With its fruits, and wares, and money, must its civil influence radiate. It is a singular coincidence to this geographic centrality, the spiritual centrality, which Emanuel Swedenborg ascribes to the people. “ For the English nation, the best of them are in the centre of all Christians, because they have interior intellectual light. This appears conspicuously in the spiritual world. This light they derive from the liberty of speaking and writing, and thereby of thinking."
An ingenious anatomist has written a book 1 to prove that races are imperishable, but nations are pliant political constructions, easily changed or destroyed. But this writer did not found his assumed races on any necessary law, disclosing their ideal or metaphysical necessity; nor did he, on the other hand, count with precision the existing races, and settle the true bounds; a point of nicety, and the popular test of the theory. The individuals at the extremes of divergence in one race of men are as unlike as the wolf to the lapdog. Yet each variety shades down imperceptibly into the next, and you cannot draw the line where a race begins or ends. Hence every
writer makes a different count. Blumenbach reckons five races; Humboldt three; and Mr. Pickering, who lately, in our Exploring Expedition, thinks he saw all the kinds of men that can be on the planet, makes eleven.
The BRITISH EMPIRE is reckoned to contain 222,000,000 souls,-- perhaps a fifth of the population of the globe; and to comprise a territory of 5,000,000
1 The Races, a Fragment. By Robert Knox. London : 1850. square miles. So far have British people predominated. Perhaps forty of these millions are of British stock. Add the United States of America, which reckon, exclusive of slaves, 20,000,000 of people, on a territory of 3,000,000 square miles, and in which the foreign element, however considerable, is rapidly assimilated, and you have a population of English descent and language of 60,000,000, and governing a population of 245,000,000 souls.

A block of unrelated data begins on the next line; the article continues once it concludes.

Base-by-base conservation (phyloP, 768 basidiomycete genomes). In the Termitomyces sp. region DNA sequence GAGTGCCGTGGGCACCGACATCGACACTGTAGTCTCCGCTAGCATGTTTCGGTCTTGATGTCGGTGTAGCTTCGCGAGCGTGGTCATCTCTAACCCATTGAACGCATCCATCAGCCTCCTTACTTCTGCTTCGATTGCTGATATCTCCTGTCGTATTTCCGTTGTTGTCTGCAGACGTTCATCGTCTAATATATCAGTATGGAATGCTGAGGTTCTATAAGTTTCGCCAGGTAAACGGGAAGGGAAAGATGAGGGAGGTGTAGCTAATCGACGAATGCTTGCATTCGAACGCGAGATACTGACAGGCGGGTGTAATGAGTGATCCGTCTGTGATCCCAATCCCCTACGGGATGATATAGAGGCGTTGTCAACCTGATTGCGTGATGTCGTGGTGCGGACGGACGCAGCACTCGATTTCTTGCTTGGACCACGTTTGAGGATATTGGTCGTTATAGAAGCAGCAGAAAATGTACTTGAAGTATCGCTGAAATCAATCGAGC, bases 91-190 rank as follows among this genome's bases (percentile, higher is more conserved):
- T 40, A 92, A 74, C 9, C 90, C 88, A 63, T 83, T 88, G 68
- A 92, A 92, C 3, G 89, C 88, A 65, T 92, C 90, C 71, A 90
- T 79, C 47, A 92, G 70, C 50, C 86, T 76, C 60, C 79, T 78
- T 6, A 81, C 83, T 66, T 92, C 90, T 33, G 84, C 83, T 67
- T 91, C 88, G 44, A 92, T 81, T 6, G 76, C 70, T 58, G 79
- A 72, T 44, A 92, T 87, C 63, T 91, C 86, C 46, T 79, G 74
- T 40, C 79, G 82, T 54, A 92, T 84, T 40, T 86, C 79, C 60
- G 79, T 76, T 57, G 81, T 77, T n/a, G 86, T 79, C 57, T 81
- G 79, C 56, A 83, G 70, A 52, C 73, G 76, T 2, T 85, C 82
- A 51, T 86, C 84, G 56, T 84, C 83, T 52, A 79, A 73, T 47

The British census proper reckons twenty-seven and a half millions in the home countries. What makes this census important is the quality of the units that compose it. They are free forcible men, in a country where life is safe, and has reached the greatest value. They give the bias to the current age; and that, not by chance or by mass, but by their character, and by the number of individuals among them of personal ability. It has been denied that the English have genius. Be it as it may, men of vast intellect have been born on their soil, and they have made or applied the principal inventions. They have sound bodies, and supreme endurance in war and in labour. The spawning force of the race has sufficed to the colonisation of great parts of the world; yet it remains to be seen whether they can make good the exodus of millions from Great Britain, amounting, in 1852, to more than a thousand a day. They have assimilating force, since they are imitated by their foreign subjects ; and they are still aggressive and propagandist, enlarging the dominion of their arts and liberty. Their laws are hospitable, and